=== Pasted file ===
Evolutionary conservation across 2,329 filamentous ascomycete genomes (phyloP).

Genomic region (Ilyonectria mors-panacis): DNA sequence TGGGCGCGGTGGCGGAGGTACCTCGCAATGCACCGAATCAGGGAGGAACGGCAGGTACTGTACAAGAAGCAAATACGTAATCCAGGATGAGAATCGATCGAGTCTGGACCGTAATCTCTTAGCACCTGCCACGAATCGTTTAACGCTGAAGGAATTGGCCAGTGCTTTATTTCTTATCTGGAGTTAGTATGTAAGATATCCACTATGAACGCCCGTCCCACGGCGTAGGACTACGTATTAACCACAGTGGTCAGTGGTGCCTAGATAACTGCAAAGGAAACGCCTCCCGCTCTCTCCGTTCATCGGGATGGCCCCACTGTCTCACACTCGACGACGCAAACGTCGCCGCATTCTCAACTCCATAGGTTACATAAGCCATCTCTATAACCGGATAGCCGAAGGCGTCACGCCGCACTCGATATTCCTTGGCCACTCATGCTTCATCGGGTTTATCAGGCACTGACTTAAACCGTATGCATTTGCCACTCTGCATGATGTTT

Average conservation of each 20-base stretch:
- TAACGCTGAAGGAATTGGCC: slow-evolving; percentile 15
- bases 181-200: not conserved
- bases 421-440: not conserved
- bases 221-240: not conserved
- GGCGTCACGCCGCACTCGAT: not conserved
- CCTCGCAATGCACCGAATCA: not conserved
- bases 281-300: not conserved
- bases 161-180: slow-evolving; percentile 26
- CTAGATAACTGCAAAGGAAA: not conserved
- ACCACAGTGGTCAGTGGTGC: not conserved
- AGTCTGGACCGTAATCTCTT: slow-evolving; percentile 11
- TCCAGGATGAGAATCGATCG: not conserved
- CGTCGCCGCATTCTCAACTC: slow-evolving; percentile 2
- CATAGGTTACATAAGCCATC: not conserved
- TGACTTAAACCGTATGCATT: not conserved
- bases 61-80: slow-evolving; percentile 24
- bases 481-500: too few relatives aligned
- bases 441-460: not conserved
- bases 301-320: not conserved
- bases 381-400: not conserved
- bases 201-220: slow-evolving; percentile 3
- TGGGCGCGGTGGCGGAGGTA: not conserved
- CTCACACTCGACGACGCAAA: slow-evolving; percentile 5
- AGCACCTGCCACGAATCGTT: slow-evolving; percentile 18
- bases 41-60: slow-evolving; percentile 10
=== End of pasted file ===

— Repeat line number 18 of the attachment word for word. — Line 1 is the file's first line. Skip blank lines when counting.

- TGACTTAAACCGTATGCATT: not conserved